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julia999's avatar

Cool, safe science experiments?

Asked by julia999 (338 points ) September 16th, 2010

Hello,

For my Year 12 concert my friends and I are planning a performance to do with science. This will involve a bit of dancing to the song “I am a Scientist”, as well as experiments.

Experiments we’ve looked at are:
*Hot ice (building sculptures)
*Flame tests (if we are allowed)
*Elephant toothpaste (aka marshmallow experiment)
*Sodium in water (to be done at the very end when the “scientists” have left the stage – you know, a bit of a BANG to surprise the audience)

These are all well and good, but what we really need is something bright and spectacular, like fireworks or some form of glowing light. It doesn’t have to be an experiment, it could be something bought (though a bit more exciting than a party popper).

The biggest worry is finding something that is safe, and will impress a crowd of teenagers.

Any suggestions?

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16 Answers

poisonedantidote's avatar

Take a look at this lecture at about 20 minutes in to the lecture, they use gyroscopic forces to “defy gravity”. quite cool stuff indeed.

LuckyGuy's avatar

Since you are in Oz you might get away with these. Check with your teachers first.

Detonate a small amount of Oxy-acetylene in a balloon with nichrome wire and 4 AA batteries. It makes an awesome flash and boom that does not make a mess.

Give everyone some theatrical flash cotton. Each student should make their own ignition ring from an old Zippo lighter flint and ignitor wheel. Yo hold the cotton in your hand and keep the ring on your middle finger with the ignitor on the inside. At the finale you spin the wheel and you get a flash and puff of smoke like a wizard. It’s harmless but looks great.

Get permission first or you will end up in prison. .

The_Idler's avatar

balloons filled with hydrogen and oxygen make a pretty cool fireball.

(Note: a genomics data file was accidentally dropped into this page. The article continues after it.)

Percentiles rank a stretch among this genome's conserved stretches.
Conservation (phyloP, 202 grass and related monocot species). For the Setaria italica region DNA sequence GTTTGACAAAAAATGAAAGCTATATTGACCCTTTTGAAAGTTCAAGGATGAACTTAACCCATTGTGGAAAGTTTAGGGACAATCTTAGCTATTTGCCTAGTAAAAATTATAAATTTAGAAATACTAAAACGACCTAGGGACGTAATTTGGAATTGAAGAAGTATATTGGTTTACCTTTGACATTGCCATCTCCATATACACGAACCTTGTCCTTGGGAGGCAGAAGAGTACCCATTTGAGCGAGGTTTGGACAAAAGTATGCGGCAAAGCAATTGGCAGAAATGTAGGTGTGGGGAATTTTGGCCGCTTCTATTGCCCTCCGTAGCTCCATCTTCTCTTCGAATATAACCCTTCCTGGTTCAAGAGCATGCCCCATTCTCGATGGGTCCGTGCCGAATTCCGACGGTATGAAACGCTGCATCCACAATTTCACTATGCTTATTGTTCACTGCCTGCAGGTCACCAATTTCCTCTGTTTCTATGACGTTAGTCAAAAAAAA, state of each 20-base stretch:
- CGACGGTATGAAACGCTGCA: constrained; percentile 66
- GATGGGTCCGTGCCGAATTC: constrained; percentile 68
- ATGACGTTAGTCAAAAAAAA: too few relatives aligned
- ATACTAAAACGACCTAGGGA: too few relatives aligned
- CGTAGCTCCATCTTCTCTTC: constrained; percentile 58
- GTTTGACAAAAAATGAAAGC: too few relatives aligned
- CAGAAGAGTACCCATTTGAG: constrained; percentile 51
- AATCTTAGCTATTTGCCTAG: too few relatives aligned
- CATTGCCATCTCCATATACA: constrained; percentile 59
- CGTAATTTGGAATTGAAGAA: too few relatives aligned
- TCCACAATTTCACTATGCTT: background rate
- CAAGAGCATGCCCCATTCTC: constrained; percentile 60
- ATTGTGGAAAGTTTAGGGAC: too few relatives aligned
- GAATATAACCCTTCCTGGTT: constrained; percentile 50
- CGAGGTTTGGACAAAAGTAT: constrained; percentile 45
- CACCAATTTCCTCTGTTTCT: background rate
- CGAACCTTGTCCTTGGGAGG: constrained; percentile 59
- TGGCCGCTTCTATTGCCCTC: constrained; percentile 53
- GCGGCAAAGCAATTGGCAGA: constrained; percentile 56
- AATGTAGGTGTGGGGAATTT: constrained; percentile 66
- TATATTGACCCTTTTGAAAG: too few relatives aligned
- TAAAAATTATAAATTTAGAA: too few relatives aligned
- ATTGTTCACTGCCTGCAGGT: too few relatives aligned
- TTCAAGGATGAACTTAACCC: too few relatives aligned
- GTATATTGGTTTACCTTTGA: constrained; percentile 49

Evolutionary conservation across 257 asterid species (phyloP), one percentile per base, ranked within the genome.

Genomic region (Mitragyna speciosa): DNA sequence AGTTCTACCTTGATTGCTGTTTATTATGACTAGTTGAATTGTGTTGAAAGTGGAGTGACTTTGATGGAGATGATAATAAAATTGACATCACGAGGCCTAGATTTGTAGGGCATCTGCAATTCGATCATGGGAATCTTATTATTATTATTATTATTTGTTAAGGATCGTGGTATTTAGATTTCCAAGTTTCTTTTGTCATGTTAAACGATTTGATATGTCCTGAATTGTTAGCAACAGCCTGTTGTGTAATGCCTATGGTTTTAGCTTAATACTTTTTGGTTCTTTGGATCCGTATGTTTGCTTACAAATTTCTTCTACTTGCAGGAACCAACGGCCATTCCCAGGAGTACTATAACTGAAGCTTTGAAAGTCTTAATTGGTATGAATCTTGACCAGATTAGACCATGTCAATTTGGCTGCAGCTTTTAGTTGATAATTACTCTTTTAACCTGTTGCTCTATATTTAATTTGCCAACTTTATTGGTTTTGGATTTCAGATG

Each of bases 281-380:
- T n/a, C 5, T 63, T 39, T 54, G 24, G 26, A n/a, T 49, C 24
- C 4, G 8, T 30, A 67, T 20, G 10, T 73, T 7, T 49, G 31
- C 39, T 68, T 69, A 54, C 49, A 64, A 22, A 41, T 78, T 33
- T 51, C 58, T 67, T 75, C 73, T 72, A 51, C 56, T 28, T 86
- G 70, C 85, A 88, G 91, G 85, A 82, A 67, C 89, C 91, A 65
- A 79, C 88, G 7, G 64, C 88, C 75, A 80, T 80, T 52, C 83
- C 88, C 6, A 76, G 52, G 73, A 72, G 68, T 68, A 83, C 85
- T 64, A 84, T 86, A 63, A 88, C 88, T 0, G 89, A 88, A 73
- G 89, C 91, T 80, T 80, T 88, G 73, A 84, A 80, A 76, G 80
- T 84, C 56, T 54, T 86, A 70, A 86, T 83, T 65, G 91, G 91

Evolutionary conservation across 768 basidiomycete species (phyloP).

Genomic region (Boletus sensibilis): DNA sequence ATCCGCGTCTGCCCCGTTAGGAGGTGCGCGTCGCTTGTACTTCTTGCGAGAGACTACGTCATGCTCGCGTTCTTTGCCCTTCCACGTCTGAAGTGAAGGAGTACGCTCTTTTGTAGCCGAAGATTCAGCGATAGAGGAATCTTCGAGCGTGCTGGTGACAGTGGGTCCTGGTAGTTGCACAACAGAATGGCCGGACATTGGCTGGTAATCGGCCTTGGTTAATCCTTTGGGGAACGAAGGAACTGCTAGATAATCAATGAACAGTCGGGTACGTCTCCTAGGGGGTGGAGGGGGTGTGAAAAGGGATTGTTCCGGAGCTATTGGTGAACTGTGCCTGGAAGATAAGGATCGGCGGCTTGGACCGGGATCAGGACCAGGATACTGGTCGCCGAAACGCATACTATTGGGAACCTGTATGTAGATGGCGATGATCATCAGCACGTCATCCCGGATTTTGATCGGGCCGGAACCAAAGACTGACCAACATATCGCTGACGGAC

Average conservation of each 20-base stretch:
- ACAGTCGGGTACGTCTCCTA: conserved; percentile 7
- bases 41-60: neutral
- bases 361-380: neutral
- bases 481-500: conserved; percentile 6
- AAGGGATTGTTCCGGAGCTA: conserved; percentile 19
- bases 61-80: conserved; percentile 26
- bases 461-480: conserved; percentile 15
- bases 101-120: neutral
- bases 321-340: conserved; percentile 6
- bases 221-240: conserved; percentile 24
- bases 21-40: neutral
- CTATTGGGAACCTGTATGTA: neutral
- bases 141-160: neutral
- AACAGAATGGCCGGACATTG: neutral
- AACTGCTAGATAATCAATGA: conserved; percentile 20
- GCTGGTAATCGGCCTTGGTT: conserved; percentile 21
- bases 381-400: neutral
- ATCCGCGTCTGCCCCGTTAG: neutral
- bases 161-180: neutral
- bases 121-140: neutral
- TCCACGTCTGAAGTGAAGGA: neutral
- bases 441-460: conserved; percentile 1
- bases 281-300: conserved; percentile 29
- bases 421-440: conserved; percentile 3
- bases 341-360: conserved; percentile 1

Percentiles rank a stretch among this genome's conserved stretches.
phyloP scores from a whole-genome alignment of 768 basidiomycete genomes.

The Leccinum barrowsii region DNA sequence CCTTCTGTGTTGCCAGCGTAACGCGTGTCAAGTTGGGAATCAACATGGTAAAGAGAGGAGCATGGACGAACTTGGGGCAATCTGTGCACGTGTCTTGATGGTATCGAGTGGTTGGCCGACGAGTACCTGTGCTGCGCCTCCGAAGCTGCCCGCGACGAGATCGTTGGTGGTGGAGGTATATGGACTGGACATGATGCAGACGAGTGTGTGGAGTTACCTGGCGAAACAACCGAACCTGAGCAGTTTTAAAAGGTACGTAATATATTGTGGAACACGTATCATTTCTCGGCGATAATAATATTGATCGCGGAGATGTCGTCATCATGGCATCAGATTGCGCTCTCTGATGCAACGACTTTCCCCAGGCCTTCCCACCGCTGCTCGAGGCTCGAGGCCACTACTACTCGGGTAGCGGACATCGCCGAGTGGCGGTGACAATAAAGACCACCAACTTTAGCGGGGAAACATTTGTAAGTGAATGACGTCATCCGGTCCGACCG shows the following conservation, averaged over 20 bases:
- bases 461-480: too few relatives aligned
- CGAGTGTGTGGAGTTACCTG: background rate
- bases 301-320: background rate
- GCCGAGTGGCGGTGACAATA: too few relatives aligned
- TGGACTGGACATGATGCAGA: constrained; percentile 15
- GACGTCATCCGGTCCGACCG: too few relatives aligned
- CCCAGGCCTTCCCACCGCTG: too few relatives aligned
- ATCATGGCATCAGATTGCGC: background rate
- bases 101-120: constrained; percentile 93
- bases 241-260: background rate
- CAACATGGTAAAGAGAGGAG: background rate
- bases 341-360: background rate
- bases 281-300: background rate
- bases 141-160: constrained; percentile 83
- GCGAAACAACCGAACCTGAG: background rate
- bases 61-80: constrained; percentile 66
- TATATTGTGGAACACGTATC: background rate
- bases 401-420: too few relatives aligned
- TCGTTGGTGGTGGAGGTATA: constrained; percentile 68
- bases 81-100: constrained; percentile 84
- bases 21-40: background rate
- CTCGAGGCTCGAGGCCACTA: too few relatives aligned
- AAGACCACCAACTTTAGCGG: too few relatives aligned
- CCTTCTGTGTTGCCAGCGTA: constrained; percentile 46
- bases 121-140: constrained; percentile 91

Have gas taps? attach a hose and pump gas into a big bowlful of washing-up liquid and water. Make a huge froth of bubbles and then set a flame to it. Do a trial run first. Stand back.

julia999's avatar

I like the idea of the balloon filled w/ H2 and O2.

@poisonedantidote I really enjoyed that lecture, thank you! Unfortunately, Year 7s-11s won’t want to hear us rambling on. The majority will not understand or not care.

Nullo's avatar

Dunk a length of copper wire into some colloidal silver.

Make a small-scale potato gun and have it fire hunks of foam rubber.

critter1982's avatar

Mentos and soda.

Nullo's avatar

Is it really an experiment if you already know the outcome?

Rarebear's avatar

@Nullo Sure it is, if you’re actually teaching science with it. If you’re just saying, “Wow, cool!” and then looking at the explosion, then it’s just a show.

Nullo's avatar

@Rarebear Here we may have insights into why I didn’t do as well in chemistry as I did in biology. Hmmm.

The_Idler's avatar

Well, actually, it’s called a demo.

julia999's avatar

Just to clarify, it doesn’t acutally have to be an experiment, just something that looks cool. There will be plenty of actual experiments that we will explain, but we need something that just makes the crowd go “oooh”, such as bright lights or loud stuff happening behind them to surprise them.

Rarebear's avatar

@julia999 As long as you explain the science behind it, I’m all for something looking cool.

Mszamanda2's avatar

Just make a small volcano and put a lot of baking soda and some vinegar and watch the erupting volcano!!!!

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